Java, Software Development, Spring

Spring – Multiple Names Or Aliases For A Bean

Spring Multiple name alias bean ApplicationContext JUnit Tests Spring Boot Security PreAuth

Sometimes we have use cases that require different codes to reference the same bean using other names or aliases. Fortunately, we can have one bean and give them multiple aliases in Spring. This post shows how to assign multiple names or aliases to a bean in Spring.

Spring Project Requirements

We use the following items for this post

  • Spring Boot 2.0.6.RELEASE
  • IntelliJ IDEA
  • JDK 8
  • Using Java Configuration

Multiple Names For a Bean Using XML

Even before the advent of Java configurations, Spring allows a bean to have multiple names using XML configurations. In fact, we can give a bean multiple names by using the name attribute of the bean element. Instead of specifying a single string, we could provide a set of strings delimited by specifying spaces, commas, or semi-colons. Consider the following sample Spring XML configuration.

Notice we defined two beans with different ids – idBean1  and idBean2. We used the name attribute for each bean to specify a list of string values to serve as their respective aliases. Alternatively, we can use the alias tag.

Multiple Names For a Bean Using Java Configuration

Using XML configuration, especially for large projects, is cumbersome and difficult to maintain. Therefore, we are better off starting new projects using Java configuration classes. Nowadays, most greenfield projects, if not all, are using Java configuration classes.  In Java configuration, we can achieve aliasing in Spring by using an array of names as a parameter to the attribute of a bean. Consider the following codes.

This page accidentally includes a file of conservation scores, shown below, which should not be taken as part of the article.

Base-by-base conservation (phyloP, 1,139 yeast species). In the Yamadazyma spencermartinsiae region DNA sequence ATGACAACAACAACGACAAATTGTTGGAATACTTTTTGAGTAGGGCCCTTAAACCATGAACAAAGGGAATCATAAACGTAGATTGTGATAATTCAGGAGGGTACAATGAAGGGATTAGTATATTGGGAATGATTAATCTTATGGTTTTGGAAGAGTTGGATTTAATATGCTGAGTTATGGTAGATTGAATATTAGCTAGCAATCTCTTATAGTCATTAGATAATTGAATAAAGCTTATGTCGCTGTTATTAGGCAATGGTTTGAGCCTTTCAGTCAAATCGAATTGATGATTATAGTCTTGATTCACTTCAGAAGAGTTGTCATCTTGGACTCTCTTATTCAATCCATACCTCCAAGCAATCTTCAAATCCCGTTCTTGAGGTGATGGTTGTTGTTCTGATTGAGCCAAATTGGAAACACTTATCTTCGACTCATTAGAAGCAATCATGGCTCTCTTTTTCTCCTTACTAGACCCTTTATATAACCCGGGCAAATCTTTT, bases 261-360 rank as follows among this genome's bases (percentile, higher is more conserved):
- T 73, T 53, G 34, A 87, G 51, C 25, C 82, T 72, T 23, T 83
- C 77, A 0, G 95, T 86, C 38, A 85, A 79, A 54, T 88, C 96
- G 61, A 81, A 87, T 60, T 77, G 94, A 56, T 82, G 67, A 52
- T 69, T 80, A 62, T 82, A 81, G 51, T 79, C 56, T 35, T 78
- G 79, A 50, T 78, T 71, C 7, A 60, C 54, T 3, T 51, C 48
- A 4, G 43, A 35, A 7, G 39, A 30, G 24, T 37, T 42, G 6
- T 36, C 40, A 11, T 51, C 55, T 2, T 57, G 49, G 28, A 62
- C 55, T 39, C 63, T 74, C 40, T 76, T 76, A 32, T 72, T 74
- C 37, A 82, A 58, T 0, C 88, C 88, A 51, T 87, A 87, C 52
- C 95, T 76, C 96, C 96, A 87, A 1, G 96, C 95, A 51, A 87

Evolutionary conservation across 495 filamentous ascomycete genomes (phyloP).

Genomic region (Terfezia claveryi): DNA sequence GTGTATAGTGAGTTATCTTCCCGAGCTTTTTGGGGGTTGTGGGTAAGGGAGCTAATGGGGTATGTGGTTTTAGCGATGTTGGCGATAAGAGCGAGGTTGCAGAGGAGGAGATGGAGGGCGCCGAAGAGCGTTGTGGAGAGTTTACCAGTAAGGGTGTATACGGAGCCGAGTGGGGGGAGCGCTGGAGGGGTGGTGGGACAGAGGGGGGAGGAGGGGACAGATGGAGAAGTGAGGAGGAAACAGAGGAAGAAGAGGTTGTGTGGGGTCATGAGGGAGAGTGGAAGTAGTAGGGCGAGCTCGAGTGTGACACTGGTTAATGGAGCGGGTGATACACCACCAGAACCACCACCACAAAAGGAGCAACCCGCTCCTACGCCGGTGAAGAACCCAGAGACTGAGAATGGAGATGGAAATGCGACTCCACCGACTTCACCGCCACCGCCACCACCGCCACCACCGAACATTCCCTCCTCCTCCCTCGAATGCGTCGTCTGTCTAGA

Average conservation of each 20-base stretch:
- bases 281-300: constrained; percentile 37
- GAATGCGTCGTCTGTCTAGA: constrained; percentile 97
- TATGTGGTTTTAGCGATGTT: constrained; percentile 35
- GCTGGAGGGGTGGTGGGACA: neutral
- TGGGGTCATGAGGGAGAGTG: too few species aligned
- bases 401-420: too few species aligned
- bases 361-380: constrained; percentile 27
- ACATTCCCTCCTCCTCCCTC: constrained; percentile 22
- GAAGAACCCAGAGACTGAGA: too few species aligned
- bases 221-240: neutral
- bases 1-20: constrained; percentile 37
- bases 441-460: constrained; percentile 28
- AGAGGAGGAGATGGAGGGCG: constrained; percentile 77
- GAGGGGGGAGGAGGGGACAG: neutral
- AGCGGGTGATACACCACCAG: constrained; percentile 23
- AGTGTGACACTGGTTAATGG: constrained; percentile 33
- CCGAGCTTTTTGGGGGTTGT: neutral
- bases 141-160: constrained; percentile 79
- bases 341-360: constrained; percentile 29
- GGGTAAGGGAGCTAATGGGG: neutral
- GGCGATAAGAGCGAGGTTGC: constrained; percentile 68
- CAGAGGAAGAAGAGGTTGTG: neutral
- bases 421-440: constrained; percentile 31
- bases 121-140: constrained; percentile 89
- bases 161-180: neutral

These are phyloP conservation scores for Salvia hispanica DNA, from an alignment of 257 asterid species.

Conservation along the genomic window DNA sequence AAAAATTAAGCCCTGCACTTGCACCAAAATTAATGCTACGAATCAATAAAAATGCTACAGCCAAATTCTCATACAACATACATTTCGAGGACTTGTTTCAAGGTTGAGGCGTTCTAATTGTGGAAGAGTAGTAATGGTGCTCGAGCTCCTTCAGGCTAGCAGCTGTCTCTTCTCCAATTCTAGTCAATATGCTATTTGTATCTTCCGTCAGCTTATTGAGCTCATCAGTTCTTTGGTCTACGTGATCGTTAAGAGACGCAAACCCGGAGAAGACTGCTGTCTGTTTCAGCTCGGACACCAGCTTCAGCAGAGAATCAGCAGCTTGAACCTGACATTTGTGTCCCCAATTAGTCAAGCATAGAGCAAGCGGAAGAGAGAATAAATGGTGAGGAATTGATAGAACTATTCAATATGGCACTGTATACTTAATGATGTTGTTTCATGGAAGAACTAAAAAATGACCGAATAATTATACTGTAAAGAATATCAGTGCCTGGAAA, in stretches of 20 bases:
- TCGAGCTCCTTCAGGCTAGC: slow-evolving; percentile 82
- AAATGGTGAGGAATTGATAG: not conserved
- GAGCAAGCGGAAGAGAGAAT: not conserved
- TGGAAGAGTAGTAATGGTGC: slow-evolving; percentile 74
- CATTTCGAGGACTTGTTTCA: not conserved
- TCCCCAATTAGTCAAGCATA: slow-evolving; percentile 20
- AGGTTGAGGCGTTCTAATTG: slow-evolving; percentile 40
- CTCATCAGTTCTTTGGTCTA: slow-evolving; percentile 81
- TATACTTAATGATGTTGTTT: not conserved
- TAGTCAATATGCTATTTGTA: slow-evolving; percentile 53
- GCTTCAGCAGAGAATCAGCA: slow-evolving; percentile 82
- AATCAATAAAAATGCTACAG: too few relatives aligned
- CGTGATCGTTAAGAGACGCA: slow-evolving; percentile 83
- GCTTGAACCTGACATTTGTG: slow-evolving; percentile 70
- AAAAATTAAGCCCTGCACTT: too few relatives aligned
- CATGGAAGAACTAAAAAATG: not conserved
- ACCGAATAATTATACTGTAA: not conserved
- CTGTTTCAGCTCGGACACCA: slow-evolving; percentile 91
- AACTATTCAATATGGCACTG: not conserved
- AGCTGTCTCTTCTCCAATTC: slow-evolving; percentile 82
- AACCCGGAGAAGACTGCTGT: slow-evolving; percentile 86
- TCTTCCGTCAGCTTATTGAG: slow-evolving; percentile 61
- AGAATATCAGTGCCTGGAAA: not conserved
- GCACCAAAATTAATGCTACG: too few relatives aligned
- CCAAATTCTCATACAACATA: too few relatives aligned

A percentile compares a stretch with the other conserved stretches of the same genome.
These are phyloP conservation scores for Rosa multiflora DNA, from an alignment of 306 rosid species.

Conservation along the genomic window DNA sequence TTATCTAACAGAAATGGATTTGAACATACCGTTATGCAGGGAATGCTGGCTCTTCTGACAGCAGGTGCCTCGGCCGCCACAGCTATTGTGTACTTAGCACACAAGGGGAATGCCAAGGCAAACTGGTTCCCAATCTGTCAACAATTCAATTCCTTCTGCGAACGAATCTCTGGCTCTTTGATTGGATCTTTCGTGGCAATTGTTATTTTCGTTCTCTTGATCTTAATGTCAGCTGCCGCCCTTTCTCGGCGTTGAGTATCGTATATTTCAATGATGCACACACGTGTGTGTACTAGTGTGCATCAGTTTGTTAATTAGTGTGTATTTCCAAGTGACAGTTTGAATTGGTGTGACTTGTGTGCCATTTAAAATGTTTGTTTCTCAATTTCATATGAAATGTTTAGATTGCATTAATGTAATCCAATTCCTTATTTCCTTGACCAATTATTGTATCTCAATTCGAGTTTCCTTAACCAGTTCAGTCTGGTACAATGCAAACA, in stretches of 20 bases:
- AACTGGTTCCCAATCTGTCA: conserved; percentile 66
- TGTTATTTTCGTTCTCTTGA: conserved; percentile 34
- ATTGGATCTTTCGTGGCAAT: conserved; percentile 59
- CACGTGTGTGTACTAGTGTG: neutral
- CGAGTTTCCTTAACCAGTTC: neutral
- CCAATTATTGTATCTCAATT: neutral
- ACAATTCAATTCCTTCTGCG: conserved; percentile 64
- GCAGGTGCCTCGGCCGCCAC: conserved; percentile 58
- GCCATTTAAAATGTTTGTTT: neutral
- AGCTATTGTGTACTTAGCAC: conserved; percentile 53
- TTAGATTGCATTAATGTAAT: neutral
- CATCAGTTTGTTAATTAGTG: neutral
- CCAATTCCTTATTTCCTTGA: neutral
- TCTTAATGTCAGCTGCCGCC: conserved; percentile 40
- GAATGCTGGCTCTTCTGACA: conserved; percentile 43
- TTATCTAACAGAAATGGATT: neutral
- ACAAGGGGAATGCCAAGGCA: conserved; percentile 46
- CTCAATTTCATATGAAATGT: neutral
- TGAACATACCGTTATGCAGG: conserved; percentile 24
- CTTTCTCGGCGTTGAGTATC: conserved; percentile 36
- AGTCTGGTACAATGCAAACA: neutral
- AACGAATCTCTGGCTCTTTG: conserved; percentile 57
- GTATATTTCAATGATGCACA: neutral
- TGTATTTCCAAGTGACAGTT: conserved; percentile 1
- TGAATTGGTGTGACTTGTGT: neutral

Referencing Bean Aliases In Spring

Referencing Spring bean aliases is straightforward using the Autowired annotation. But when we need to reference a bean with a specific name, we could use the Qualifier. Consider the following codes.

When we run the codes, we get the following output.

The sample codes for our Spring with multiple names projects are available from the following links: Spring XML Config and Spring Java Config.

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2 Comments

  1. 1

    what happens if the bean already exists? for instance say I want to do:

    but “foo” already exists elsewhere.
    Should I do?

    @Bean(“bar”)
    public Object bar(@Qualifier(“foo”) Object foo) {
    return foo;
    }

    the only other way I could see to do this is to implement a BeanPostProcessor and call the registerAlias method, but then I’m stuck not being able to reference “bar” within this Configuration.

  2. 2

    I think that is fine as long as it refers to the same object. You could create a separate Configuration class just for aliasing stuff like this.

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